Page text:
Impact to Learning Opportunities: Two Comprehensive High Schools
A second comprehensive high school will need to deliver a complete set of educational programs that align with the Virginia Department of Education graduation requirements. There would also be more interaction with the local community -including internships and mentoring - allowing for more hands on experience for students. The two high schools model will require us to limit courses and student opportunities at each location. Courses need to have a minimum of students in order to support a teacher, therefore course options will shrink if we divide up the student body. T.C. Williams would also need to eliminate some courses since Alexandria students will be divided between two schools and decrease the number of course requests to have all the courses the school now offers.
Impact to Learning Opportunities: Connected High School Network
Because all 5,000 students would be attending the same high school, T.C. Williams would be able to add to what it already offers providing all students with more choices, more pathways and more opportunities. There would also be more interaction with the local community, including internships and mentoring, allowing for more hands on experience for students.
The two high school approach will require the school board to develop an assignment policy that ensures students are assigned to attend each school with equity in mind. The high school project team has identified the most common options for student assignment including: neighborhood redistricting (changing the boundaries), lottery, school choice or an application process.
The goal is to have expanded learning space for students by the 2023 school year.
In Alexandria, about two years is spent on design and the development special use permit (DSUP), permitting and site development planning process, that begins in phase three. We expect design to start in 2020. Construction can take up to two years, but recent projects have moved faster than that. In order to maintain our budget commitments we need to have our educational programming decisions made and be ready to design our future high school by 2020. This information will inform how much we will need to adjust the CIP budget for 2021.
Minnie Howard: Comprehensive High School
All necessary components for a second comprehensive high school beyond just the learning space,such as parking, athletic spaces, cafeteria, gymnasium and media center, will not fit on the Minnie Howard site for a school for 1,600 students.
Minnie Howard: Connected High School Network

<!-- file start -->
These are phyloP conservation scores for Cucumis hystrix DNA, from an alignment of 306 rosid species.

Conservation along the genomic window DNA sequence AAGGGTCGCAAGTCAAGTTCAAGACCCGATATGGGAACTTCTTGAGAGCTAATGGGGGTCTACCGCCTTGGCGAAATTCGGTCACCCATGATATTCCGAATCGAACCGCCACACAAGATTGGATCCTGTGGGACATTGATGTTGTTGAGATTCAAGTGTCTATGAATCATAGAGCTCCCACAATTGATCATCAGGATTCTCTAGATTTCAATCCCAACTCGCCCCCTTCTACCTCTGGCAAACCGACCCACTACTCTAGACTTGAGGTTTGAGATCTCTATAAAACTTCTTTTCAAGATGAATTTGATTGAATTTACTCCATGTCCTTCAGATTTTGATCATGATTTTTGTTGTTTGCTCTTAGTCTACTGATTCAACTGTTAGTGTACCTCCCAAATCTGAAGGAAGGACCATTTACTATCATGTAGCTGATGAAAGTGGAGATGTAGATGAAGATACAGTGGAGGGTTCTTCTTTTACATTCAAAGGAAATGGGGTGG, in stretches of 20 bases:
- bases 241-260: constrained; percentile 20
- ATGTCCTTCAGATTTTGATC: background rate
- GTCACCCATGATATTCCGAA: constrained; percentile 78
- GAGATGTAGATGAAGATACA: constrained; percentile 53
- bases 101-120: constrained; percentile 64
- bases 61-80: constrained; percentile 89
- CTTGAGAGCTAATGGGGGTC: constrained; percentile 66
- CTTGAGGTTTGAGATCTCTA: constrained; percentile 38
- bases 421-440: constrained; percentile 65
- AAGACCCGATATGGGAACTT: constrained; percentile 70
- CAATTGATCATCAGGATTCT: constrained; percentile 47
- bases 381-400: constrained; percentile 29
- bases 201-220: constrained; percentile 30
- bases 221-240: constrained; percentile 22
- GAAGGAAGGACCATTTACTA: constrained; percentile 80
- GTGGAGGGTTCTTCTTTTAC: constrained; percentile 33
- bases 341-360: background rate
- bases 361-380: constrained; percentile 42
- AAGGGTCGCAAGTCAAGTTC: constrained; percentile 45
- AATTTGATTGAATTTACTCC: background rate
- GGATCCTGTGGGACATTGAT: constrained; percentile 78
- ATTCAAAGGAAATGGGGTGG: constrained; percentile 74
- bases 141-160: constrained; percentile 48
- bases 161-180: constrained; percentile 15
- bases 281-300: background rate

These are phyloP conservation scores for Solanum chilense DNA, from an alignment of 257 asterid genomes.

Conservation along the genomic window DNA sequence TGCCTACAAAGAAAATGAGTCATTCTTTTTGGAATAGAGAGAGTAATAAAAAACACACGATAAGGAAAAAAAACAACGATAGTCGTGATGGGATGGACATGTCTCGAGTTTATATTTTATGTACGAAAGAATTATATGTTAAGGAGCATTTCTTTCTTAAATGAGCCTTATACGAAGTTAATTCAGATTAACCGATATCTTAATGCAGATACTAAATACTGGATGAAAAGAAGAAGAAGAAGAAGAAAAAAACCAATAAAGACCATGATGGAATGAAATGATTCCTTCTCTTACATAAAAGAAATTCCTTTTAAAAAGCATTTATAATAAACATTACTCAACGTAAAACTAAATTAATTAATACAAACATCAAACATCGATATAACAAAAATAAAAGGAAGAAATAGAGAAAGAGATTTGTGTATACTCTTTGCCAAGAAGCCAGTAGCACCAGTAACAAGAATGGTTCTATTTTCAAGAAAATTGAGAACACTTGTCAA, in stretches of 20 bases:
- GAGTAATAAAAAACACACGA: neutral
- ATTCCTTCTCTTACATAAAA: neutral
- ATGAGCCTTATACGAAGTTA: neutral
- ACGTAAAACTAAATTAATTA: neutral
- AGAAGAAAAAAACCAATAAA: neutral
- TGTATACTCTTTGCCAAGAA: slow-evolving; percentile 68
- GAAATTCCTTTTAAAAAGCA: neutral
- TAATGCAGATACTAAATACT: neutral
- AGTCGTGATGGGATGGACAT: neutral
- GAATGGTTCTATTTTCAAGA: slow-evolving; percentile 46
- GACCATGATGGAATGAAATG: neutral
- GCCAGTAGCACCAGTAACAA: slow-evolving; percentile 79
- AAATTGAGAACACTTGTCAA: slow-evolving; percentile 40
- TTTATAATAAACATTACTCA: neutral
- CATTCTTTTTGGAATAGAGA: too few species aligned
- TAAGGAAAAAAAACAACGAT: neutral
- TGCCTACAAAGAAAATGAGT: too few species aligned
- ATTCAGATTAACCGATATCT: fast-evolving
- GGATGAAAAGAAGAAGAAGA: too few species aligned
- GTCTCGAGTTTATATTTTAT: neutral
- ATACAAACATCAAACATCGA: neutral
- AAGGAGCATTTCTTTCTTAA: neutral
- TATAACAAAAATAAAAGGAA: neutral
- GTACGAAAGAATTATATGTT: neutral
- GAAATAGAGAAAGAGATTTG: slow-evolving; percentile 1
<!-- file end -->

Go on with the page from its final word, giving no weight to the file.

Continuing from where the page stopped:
Once the educational design team identifies the educational program for the high school project, space at Minnie Howard could be used for this purpose.
Next Steps for Minnie Howard
The Board will need to agree to the relationship and role of the Minnie Howard campus in either the two comprehensive high school model or a Connected High School Network model before the team can move forward with a design and renovation of the site.
Funding for the Project
In January 2018, the Ad-Hoc Joint City/Schools Facilities Investment Task Force report recommended that ACPS clearly define the education they plan to deliver and then define the scope and budget of the capital project needed to deliver that education.
The $103M currently in the 10 Year CIP (FY 2021 column) was proposed by ACPS and derived by using a cost per square foot amount for new construction of the complete square footage as outlined in the 2017 High School Educational Specification with an applied inflation factor. This number only represents the construction budget. In the CIP, ACPS has $5.15 million in 2019 for planning - the phase we are in right now - and $15.4 million in 2020 for design. There is also a reserve fund of $30 million for ACPS land acquisition in FY 2019. This may or may not be needed for The High School Project and will be determined during the planning and design.
The proposed funding reduced by the decision to use the old Patrick Henry school for Douglas MacArthur swing space in the CIP (FY2021 and FY2022) space could also be a source of funding for The High School Project along with a reinvestment of other ACPS capital needs.
We are in the planning process now. Everything we learn between now and the fall will inform the FY2021 CIP budget, including fine-tuning of the $103M (FY2018 - FY2019) estimate. The School Board approves the funding for projects through the budget process. This is a normal budget process for a project of this size.
Educational programming is not a direct cost-driver. It will influence the use of the sites acquired and interior space design. Programming costs, which is primarily staffing, comes out of the Operating Budget, not the CIP.